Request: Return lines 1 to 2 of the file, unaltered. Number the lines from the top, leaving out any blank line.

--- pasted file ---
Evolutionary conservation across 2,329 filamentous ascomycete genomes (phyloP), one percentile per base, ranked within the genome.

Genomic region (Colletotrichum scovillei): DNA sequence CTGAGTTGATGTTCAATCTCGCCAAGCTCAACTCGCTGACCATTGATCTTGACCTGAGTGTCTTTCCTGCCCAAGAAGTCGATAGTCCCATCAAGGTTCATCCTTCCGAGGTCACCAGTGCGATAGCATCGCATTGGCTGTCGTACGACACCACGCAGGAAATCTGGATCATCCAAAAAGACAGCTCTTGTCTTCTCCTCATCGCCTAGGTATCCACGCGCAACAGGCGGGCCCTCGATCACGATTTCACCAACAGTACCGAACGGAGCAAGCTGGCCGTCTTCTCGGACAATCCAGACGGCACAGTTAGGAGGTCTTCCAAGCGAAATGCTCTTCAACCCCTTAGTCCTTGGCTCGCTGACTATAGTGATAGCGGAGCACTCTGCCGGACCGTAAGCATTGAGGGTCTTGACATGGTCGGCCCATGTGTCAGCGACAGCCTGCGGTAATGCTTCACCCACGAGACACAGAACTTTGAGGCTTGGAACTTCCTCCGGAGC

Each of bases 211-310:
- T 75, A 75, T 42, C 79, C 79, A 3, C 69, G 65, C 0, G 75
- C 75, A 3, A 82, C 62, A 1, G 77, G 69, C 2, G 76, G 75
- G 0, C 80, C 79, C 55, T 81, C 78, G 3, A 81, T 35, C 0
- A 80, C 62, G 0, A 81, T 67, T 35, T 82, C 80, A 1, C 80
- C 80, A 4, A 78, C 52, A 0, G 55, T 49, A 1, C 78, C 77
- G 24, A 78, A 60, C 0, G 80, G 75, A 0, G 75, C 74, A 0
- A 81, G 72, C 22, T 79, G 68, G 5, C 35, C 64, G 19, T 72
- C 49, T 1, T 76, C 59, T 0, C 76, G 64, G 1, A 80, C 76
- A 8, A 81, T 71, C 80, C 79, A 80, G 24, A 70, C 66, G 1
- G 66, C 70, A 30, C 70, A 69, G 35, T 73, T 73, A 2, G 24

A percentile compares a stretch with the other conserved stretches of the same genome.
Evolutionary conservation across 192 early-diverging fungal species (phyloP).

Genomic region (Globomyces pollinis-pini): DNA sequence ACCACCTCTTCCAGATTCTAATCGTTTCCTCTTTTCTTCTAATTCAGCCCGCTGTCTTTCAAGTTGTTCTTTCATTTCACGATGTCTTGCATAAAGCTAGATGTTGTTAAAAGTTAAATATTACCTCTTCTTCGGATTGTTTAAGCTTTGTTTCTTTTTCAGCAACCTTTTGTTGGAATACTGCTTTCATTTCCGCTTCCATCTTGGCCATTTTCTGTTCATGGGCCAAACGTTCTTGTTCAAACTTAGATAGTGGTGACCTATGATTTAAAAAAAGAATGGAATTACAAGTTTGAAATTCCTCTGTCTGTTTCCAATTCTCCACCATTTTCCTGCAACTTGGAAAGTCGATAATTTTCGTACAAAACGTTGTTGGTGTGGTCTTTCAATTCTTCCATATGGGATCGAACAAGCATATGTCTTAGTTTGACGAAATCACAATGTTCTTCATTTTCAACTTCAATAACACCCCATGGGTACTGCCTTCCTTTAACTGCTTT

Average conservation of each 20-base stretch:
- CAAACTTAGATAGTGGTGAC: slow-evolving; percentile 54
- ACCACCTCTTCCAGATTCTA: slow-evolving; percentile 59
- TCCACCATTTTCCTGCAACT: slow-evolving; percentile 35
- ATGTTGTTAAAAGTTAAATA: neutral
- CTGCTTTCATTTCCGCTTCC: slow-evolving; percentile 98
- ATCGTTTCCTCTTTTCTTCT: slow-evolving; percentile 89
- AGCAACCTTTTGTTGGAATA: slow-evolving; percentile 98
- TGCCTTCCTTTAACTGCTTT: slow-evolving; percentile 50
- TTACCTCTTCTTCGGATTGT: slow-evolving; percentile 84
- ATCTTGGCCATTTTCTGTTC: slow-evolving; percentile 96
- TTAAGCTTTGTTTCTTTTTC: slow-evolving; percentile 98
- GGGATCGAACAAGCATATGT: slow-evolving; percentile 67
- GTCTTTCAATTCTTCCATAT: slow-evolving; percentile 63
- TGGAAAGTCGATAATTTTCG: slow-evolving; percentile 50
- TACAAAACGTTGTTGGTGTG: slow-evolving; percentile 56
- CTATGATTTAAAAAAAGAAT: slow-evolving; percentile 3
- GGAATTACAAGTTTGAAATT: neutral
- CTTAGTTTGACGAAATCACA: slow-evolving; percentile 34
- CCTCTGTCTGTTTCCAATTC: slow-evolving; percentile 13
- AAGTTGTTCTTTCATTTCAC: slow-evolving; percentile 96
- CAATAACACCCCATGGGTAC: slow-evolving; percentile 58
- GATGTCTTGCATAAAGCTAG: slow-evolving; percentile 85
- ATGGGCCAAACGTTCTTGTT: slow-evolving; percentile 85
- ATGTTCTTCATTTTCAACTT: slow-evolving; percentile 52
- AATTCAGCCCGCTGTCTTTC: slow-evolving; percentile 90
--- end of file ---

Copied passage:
Evolutionary conservation across 2,329 filamentous ascomycete genomes (phyloP), one percentile per base, ranked within the genome.

Genomic region (Colletotrichum scovillei): DNA sequence CTGAGTTGATGTTCAATCTCGCCAAGCTCAACTCGCTGACCATTGATCTTGACCTGAGTGTCTTTCCTGCCCAAGAAGTCGATAGTCCCATCAAGGTTCATCCTTCCGAGGTCACCAGTGCGATAGCATCGCATTGGCTGTCGTACGACACCACGCAGGAAATCTGGATCATCCAAAAAGACAGCTCTTGTCTTCTCCTCATCGCCTAGGTATCCACGCGCAACAGGCGGGCCCTCGATCACGATTTCACCAACAGTACCGAACGGAGCAAGCTGGCCGTCTTCTCGGACAATCCAGACGGCACAGTTAGGAGGTCTTCCAAGCGAAATGCTCTTCAACCCCTTAGTCCTTGGCTCGCTGACTATAGTGATAGCGGAGCACTCTGCCGGACCGTAAGCATTGAGGGTCTTGACATGGTCGGCCCATGTGTCAGCGACAGCCTGCGGTAATGCTTCACCCACGAGACACAGAACTTTGAGGCTTGGAACTTCCTCCGGAGC